Seminar: Attacking and defending systems at the hardware level

Event Date: 
Fri, 2017-09-22 11:15 - 12:15

Location:  2150 Torgersen Hall

Speaker: Matthew Hicks,CS@VT


Abstract:

In this talk, I will present a survey of my research on hardware security
(i.e., attacking and defending systems at the hardware level).  First, I
will show how a fabrication-time attacker can leverage the analog
properties of digital circuits to create hardware-level privilege
escalation attacks that achieve both hardware-level stealth (i.e.,
requiring as little as one gate) and software-level stealth (i.e.,
requiring an unlikely trigger sequence).  Second, I will outline a new
approach to chip design that acts as a defense to such attacks by focusing
on protecting security-critical wires/gates in a design from modification
by an untrusted foundry---essentially closing the security loop around an
untrusted foundry.  Third, I will share the results of a recent project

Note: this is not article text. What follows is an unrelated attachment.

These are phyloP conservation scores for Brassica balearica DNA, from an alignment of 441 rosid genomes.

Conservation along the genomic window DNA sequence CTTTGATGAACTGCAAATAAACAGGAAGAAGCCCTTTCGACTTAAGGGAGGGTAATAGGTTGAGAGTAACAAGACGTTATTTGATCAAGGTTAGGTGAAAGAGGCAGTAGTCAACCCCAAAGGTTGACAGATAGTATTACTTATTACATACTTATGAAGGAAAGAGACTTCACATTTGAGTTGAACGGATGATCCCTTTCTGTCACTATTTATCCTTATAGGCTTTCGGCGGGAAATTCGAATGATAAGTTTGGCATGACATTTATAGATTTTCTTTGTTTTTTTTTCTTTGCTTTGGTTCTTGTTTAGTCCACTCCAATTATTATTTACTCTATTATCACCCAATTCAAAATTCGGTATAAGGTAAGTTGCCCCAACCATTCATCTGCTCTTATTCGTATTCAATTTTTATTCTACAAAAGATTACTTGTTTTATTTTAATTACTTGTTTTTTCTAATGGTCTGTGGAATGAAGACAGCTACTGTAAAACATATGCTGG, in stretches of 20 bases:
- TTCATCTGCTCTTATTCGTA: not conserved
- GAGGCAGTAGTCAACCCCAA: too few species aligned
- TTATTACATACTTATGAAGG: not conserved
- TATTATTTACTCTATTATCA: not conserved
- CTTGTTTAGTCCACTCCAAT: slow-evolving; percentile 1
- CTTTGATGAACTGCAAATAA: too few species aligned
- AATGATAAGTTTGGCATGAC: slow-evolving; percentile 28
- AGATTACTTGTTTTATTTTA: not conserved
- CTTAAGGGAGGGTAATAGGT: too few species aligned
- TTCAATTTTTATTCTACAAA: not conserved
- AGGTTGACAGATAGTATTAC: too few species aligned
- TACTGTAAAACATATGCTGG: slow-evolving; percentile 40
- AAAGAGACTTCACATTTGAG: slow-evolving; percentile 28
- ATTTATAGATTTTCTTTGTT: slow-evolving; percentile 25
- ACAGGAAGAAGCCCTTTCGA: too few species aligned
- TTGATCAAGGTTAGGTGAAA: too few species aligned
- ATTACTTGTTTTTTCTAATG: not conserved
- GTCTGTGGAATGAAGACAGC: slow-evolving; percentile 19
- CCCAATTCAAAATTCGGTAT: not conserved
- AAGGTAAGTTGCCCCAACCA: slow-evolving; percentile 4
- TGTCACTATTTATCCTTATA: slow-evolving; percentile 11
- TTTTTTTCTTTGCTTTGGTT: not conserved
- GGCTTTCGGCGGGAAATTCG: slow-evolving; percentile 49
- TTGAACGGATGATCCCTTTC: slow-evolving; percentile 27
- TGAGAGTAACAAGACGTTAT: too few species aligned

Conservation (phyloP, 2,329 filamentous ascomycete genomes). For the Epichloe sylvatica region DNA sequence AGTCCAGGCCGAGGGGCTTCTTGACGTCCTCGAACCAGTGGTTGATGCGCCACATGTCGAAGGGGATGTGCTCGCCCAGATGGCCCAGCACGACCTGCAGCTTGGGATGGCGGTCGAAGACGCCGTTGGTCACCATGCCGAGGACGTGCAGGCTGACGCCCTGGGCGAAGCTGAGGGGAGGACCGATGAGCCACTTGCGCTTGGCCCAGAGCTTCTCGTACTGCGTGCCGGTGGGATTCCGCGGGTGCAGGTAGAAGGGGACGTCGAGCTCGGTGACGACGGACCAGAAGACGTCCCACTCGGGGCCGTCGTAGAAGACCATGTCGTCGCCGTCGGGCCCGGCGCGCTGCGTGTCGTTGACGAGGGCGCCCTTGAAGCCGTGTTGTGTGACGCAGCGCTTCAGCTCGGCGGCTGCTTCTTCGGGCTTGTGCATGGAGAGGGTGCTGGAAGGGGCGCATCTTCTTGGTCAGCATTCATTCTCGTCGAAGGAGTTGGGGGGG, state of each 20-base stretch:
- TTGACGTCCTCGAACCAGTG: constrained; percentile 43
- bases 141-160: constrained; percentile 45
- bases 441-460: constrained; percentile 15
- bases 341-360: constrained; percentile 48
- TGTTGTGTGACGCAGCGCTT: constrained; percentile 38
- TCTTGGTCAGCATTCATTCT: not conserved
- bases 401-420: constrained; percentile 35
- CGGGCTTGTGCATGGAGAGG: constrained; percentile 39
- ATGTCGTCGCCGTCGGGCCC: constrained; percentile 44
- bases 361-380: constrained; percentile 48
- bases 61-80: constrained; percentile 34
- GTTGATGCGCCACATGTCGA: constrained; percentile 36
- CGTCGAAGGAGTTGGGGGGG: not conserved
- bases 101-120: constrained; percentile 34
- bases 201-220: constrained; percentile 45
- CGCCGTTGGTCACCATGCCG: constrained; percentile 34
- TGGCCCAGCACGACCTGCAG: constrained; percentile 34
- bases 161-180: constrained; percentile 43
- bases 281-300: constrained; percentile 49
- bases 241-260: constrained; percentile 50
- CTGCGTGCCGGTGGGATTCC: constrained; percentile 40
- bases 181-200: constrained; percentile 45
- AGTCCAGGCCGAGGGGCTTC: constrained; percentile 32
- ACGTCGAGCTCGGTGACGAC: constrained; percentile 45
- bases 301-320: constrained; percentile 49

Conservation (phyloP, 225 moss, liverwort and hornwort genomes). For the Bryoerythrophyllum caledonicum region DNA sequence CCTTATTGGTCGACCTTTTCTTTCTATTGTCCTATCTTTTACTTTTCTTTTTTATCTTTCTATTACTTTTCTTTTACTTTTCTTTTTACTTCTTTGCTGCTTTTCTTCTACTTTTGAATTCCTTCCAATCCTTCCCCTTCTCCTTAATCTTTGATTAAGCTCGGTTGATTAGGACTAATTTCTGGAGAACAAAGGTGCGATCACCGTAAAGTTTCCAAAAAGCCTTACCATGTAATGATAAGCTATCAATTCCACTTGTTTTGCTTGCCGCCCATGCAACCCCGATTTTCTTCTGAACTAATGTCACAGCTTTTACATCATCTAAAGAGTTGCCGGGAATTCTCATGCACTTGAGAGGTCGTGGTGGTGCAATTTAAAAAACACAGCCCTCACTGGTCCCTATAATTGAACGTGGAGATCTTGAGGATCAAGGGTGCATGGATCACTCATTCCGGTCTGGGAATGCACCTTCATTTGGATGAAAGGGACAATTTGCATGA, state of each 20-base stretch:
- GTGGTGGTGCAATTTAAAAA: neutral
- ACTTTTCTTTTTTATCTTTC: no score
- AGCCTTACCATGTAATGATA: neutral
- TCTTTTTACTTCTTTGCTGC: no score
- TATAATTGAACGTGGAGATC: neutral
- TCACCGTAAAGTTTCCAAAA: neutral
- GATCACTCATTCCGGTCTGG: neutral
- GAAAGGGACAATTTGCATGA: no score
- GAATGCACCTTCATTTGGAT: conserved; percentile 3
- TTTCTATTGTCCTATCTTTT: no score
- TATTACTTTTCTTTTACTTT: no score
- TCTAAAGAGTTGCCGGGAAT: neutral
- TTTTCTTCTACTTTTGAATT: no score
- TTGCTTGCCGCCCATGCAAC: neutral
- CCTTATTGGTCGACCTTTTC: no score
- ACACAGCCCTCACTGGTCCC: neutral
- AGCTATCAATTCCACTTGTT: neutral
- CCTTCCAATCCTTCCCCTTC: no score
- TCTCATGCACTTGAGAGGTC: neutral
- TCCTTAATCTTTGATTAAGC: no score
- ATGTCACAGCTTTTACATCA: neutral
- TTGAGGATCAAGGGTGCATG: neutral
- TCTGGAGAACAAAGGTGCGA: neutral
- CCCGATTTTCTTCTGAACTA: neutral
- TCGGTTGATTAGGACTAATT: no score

that uses energy harvesting techniques as an isolation primitive to
eliminate power and timing side channels from hardware.

Bio:

Matthew Hicks is an Assistant Professor in Computer Science at Virginia
Tech. Previously, Matthew was member of the technical staff at MIT Lincoln
Laboratory, he spent one year as a lecturer and two years as a postdoc in
Computer Science at the University of Michigan.  His research interests
span Security, Architecture, and Embedded Systems.  His current projects
address hardware security, hardware for security, batteryless devices, and
fuzz-based testing.  His research has been used by military contractors,
hardware security startups, and has inspired others to devise code analysis
techniques aimed at uncovering malicious hardware.  He earned a PhD in 2013
and a MS in 2008, both in Computer Science from the University of Illinois
at Urbana-Champaign.  He earned a BS in Computer Science from the
University of Central Florida in 2006.